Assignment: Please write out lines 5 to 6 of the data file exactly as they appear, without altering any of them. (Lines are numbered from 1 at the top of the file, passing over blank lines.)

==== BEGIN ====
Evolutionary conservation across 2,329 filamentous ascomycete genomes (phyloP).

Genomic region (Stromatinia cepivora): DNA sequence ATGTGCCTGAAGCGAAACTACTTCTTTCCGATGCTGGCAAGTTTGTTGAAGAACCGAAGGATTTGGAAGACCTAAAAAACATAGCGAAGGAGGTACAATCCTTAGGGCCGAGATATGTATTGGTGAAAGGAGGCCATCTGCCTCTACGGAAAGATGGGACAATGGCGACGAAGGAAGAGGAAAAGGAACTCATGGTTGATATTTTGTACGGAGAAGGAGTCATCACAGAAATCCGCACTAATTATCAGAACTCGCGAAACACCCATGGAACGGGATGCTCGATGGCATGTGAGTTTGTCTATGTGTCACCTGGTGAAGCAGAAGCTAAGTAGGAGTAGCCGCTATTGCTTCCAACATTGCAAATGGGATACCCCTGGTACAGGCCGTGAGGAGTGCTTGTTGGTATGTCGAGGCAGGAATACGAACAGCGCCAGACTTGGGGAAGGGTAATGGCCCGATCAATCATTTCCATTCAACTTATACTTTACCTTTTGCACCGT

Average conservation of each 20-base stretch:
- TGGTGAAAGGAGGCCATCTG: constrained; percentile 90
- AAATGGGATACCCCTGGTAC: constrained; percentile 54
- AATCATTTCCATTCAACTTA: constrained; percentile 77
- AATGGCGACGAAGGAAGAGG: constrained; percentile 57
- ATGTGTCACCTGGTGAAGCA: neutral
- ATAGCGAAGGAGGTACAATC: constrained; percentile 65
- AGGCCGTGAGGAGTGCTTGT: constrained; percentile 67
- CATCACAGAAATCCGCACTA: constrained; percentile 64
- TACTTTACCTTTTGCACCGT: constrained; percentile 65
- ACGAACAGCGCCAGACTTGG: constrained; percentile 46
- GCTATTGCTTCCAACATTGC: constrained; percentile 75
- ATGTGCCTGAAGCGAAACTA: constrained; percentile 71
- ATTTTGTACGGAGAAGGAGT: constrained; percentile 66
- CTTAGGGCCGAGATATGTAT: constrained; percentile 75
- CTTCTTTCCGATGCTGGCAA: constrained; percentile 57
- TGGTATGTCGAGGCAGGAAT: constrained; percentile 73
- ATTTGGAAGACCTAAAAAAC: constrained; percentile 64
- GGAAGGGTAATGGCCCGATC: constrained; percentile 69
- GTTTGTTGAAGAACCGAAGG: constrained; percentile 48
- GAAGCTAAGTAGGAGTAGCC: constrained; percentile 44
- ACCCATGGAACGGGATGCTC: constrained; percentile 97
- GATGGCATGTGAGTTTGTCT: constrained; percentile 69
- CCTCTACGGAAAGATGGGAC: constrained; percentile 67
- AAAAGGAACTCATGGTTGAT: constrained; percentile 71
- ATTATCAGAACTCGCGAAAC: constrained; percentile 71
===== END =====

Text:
- AAATGGGATACCCCTGGTAC: constrained; percentile 54
- AATCATTTCCATTCAACTTA: constrained; percentile 77